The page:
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Noah Millman’s Actual Self

July 16, 2010

Noah Millman has a long post over at the American Scene explaining why he has come to accept same-sex marriage. The gist of it is that Millman now recognizes that his former position had little to do with “real practical concerns about ‘the state of marriage in America,’” but was instead the product of “very real anxieties” about his own marriage — anxieties that led him to embrace what he calls the “ideology of marriage.”

What, exactly, is this ideology of marriage? Millman tells us that marriage was traditionally understood as a contract “imposing obligations on both parties” — especially obligations pertaining to “property and rights.” Beginning in the Renaissance the definition of marriage shifts, so that it is no longer thought of in those terms, but rather as an expression of romantic love. Yet romantic love is notoriously fleeting, with the result that marriage ideology arises as an attempt to restore stability and certainty to the marital bond. As Millman explains:

In the marriage ideology, marrying isn’t primarily about love, or any other aspect of the relationship between two people; it’s about the creation of a third thing, different from either spouse, greater than either spouse, into which they pour themselves and are dissolved. This union finds its material expression in children, the product of a fertile marriage that cannot be torn asunder even in divorce, and who thereby give sign to the world that you and you are now parts of a larger whole, and if you break that whole it will not restore you to yourself, but merely leave the world broken.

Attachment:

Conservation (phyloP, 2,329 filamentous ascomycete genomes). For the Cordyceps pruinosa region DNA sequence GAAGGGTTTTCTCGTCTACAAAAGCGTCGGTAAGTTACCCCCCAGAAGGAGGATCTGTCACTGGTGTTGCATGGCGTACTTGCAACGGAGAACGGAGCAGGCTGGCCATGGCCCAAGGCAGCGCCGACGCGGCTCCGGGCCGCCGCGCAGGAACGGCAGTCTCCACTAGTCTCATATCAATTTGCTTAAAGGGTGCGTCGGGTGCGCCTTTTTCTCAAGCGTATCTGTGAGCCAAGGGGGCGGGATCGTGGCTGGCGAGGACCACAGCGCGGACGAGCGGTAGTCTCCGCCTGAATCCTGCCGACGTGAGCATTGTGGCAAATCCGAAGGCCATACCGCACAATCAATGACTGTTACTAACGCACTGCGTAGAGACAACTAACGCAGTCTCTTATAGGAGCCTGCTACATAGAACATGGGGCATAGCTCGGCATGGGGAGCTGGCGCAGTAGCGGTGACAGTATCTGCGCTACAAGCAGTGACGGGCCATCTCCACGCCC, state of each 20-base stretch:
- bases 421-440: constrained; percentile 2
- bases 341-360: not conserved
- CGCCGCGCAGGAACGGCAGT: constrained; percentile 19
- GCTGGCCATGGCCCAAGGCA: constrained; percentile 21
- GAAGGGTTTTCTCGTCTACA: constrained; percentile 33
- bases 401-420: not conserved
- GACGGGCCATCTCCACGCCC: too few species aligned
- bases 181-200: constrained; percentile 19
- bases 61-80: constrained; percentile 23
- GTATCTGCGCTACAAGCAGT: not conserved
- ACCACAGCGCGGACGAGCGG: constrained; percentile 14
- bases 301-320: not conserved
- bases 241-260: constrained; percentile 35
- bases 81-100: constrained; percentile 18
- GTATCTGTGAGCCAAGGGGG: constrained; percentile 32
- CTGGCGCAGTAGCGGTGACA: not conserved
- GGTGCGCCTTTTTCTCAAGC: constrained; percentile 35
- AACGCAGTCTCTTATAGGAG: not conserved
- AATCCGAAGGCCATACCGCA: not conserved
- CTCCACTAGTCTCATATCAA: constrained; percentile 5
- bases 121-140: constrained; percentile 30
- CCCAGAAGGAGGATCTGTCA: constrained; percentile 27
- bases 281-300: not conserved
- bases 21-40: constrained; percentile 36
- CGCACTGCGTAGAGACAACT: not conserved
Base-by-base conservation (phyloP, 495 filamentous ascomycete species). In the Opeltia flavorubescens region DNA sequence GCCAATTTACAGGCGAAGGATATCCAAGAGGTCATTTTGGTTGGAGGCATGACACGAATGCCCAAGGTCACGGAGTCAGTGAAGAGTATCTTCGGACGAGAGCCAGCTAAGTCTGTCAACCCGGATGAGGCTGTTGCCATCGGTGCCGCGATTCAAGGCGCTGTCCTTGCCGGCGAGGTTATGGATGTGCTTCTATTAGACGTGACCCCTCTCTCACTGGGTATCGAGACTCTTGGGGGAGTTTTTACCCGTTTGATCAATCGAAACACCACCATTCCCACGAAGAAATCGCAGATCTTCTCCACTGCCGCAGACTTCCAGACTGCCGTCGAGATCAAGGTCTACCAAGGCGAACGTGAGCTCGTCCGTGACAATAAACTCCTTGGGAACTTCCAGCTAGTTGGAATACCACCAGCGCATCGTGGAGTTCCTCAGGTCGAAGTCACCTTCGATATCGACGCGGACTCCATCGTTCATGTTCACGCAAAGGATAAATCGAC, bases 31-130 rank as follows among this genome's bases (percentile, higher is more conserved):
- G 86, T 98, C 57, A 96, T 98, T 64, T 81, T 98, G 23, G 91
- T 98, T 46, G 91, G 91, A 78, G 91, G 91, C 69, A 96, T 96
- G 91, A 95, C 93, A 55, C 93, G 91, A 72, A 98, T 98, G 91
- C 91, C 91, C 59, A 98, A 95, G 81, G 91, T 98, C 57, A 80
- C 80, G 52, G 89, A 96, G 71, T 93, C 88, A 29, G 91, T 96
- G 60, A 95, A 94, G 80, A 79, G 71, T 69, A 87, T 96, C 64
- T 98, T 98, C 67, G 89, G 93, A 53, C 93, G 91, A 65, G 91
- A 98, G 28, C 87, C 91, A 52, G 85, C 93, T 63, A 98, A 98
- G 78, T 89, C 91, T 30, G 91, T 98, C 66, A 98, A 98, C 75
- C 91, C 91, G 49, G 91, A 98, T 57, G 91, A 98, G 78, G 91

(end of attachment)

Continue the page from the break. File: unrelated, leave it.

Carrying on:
The remedy, it turns out, is worse than the cure — or, at least, that is Millman’s view:

But the self cannot be escaped so easily. The marriage ideology is not really that different from other romantic ideologies that have sought to assuage a sense of loss of self by subsuming the self in a larger, purportedly organic whole, and substituting this whole for the actual self. Nationalism does this with the nation, various religious ideologies do this with a religious group, etc. Not marriage itself, but the marriage ideology, is pernicious for the same reasons these other ideologies are.

Millman’s use of the term “actual self” is, I think, highly significant. For Millman, the actual self is what remains after the marriage and other “romantic” ideologies have been stripped away. It does not need to be described or defined because it is always already there — defining the good for itself, independently of culture and tradition; discovering objective truths about science, metaphysics, and morality through the exercise of its reason; and pursuing its interest in the marketplace by forming and dissolving contracts with other autonomous selves. That such a self might be no less of an ideological construct than the “purportedly organic whole” to which it is opposed never seems to occur to Millman.

Yet what is Millman’s “actual” self, if not an ideological child of the Enlightenment?

A key tenet of Enlightenment ideology is choice — not choice as such (which is nonexistent), but choice as understood in a particular way: we must be, to use Millman’s phrase, “sovereign arbiters of our fate.” Hence, it will simply not do to place prohibitions or limitations on divorce (to take the example obliquely alluded to by Millman.) Never mind that fact that marriage vow has always been understood to be binding and lifelong in nature; according to this line of thought “if you choose wrongly,” you should be able to “undo it, choose again without moral opprobrium.” It is as if Millman were to argue that the very nature of gambling impinges on individual liberty insofar as I cannot withdraw money once it has become clear that I’ve lost a bet.

What all this amounts to is — I am sorry to say — a bland restatement of individualism that has little discernable relation to same-sex marriage. (Millman does broach that topic later in the post, countering his previous bad arguments with new bad arguments.) One can, as I do, disagree with most of what Millman is saying here, but still favor same-sex marriage.

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6 Comments leave one →
  1. July 16, 2010 9:01 pm

    “we must be, to use Millman’s phrase, ‘sovereign arbiters of our fate.'”

    Careful now, your starting to sound like those crazy freedom loving individualists!